What Do My Ancestors Tell Me?

My generation is now the door to memory. That is why I am remembering.

Joy Harjo, U.S. Poet Laureate

It is clear that we share common ground as women, but our many ancestors present a mosaic of exile, diaspora, conquest, survival and triumph.

We are women remembering – with pride, grief, curiosity, vulnerability, and, most of all, a desire to reconcile our ancestral stories with our own.

What do your ancestors tell you?  Find the place to respond to The Q and submit in the side bar.


Read these creative women’s works in full by clicking on their titles. 

“I am memories wrapped in dark skin

absorbed by tissue and bone.”

– Katerina Canyon, excerpt from

Penance,” The Q


“Try to follow the toll of a bell that sings your name

a name rich with the stories of your family, with the stories of your homeland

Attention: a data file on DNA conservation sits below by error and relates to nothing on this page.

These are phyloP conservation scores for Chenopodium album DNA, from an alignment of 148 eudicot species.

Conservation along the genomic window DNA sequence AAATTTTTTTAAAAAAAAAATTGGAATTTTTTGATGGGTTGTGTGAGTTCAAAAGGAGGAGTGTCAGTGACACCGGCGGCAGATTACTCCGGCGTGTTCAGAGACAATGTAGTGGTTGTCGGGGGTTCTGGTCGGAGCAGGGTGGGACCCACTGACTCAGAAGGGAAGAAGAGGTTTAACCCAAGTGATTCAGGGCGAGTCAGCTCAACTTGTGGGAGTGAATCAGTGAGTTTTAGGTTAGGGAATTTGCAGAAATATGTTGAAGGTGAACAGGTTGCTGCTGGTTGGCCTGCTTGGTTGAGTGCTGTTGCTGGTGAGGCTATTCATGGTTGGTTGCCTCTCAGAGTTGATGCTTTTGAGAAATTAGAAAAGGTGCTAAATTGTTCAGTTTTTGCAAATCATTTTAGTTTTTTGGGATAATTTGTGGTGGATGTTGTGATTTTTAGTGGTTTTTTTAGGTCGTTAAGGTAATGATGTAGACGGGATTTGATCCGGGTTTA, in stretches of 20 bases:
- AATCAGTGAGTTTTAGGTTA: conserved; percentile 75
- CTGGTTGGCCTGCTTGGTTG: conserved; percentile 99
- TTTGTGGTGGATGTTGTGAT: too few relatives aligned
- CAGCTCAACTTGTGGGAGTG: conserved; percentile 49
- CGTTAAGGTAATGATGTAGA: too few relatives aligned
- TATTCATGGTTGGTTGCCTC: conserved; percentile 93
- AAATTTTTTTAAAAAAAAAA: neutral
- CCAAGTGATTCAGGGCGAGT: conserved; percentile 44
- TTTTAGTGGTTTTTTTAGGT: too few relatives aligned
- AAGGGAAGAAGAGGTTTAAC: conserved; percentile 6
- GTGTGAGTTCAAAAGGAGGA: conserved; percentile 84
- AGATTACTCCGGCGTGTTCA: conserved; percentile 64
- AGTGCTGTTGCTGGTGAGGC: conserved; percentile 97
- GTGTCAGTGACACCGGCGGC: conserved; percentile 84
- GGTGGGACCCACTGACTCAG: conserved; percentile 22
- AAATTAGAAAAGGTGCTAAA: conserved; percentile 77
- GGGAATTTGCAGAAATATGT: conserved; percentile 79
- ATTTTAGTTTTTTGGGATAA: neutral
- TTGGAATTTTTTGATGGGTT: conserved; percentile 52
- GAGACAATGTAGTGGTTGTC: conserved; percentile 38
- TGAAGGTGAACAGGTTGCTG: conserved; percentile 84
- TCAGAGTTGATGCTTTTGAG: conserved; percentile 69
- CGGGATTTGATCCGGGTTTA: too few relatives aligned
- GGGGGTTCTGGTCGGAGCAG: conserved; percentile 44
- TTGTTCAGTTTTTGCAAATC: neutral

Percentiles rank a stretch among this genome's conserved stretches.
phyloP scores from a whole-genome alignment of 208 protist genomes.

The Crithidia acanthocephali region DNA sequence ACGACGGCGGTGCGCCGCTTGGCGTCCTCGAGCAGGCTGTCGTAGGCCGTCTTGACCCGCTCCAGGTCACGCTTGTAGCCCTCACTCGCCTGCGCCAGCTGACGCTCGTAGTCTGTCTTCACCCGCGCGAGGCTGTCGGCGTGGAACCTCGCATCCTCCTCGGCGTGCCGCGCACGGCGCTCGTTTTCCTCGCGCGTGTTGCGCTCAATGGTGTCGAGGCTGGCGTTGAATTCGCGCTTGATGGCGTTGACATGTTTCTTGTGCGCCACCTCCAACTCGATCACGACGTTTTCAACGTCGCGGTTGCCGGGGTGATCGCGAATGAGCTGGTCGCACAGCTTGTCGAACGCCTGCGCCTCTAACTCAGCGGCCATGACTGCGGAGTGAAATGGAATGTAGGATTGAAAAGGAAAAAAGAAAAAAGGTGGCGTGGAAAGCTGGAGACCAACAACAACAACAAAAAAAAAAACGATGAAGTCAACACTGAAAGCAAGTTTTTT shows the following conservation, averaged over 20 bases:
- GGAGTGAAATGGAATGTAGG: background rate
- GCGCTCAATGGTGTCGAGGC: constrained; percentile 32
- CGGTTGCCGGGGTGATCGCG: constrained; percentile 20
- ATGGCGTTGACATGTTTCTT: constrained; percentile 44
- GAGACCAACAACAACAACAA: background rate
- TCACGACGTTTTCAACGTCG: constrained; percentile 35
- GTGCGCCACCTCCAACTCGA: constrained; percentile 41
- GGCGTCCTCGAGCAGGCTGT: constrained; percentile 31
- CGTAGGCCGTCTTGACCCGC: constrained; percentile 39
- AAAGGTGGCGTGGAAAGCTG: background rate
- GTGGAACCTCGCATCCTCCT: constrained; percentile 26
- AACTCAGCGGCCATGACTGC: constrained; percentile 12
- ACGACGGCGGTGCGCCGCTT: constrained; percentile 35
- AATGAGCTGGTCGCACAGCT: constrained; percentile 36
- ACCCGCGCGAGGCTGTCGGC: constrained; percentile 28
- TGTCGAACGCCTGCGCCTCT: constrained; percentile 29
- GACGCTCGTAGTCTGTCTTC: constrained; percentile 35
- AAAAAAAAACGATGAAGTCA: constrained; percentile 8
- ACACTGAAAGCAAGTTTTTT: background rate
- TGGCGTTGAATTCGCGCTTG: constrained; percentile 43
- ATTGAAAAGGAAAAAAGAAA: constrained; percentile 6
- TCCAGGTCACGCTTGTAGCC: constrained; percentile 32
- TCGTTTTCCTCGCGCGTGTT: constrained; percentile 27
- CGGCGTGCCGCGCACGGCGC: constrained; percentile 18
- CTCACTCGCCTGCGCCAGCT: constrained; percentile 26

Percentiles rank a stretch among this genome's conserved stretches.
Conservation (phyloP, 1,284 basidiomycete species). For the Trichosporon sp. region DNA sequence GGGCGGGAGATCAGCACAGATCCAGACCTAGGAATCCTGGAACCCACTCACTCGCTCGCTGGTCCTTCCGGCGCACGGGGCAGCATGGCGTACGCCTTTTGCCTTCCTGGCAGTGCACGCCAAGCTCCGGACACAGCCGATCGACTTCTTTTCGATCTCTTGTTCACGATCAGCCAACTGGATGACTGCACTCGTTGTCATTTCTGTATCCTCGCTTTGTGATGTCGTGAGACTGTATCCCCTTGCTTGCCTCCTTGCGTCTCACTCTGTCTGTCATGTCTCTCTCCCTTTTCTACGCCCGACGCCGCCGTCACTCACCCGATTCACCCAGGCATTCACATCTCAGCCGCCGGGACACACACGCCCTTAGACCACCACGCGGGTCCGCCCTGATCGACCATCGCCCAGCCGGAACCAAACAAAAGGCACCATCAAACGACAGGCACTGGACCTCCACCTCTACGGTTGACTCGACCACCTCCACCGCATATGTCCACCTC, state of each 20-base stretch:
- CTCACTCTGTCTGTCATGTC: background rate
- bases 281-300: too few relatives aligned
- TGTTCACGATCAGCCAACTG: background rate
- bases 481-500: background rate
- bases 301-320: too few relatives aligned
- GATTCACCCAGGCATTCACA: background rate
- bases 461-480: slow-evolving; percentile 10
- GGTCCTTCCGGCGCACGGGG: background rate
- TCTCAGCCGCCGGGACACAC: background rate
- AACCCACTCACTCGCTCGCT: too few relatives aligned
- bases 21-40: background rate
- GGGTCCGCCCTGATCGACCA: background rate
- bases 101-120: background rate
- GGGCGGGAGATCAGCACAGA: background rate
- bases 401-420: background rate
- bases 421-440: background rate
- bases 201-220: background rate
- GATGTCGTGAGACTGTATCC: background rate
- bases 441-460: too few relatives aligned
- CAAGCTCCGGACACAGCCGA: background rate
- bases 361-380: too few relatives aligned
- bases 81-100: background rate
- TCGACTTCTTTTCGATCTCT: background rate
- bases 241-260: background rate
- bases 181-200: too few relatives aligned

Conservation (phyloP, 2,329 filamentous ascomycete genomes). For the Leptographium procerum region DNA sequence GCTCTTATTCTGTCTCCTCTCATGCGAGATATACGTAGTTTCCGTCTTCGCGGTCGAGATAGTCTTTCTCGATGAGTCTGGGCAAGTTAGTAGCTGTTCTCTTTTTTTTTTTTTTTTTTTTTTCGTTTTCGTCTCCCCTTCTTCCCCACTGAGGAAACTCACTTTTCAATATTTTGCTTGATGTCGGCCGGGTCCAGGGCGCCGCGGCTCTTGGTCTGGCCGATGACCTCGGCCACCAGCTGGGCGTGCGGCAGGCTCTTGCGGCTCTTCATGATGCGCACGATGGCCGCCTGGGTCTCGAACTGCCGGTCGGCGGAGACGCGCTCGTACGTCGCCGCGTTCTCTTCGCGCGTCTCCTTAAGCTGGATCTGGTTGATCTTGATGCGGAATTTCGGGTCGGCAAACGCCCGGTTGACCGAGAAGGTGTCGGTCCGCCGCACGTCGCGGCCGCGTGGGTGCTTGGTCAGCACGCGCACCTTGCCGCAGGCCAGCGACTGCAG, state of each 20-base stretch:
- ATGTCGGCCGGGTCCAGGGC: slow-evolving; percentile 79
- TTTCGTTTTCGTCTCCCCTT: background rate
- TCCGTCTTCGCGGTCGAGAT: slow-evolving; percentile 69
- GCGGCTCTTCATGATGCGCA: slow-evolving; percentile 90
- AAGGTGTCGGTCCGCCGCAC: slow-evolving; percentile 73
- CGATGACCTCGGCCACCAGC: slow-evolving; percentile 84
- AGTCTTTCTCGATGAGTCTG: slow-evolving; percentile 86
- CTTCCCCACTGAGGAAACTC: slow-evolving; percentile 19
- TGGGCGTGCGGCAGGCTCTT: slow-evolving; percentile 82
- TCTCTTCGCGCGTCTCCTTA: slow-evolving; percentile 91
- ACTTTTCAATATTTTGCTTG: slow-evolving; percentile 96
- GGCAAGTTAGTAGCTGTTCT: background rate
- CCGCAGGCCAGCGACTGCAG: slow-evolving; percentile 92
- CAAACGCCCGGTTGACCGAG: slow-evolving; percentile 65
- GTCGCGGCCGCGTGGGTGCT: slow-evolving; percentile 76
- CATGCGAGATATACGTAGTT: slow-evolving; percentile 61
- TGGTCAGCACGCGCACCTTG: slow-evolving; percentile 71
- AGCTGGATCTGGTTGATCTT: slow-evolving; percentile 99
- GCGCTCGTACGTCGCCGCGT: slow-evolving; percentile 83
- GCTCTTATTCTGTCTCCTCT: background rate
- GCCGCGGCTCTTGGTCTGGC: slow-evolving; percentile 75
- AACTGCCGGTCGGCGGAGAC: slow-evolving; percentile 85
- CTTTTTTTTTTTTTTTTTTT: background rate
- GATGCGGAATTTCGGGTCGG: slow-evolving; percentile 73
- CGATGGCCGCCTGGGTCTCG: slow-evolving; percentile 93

but even our names are not our own …

our true names sunk to the bottom of the Atlantic.”

– Kenna Pearl, excerpt from

indigenous to,” The Q

“Ascension” by Rosetta DeBerardinis, The Q

“I’d love to listen, you know. So you tell me a story, a piece of sycamore you are made of.”

– Yenigün Batu, excerpt from “In the Attic,” The Q

“The maternal family tree—splintered, truncated. A withered specimen…

I have also done a fair amount of grafting. Painstakingly, Unflinchingly. Lovingly.

If I have to, I am willing to try resuscitation.”

– Barbara Anne Kearney, excerpt from”Broken Bough,” The Q


Author: A Room of Her Own

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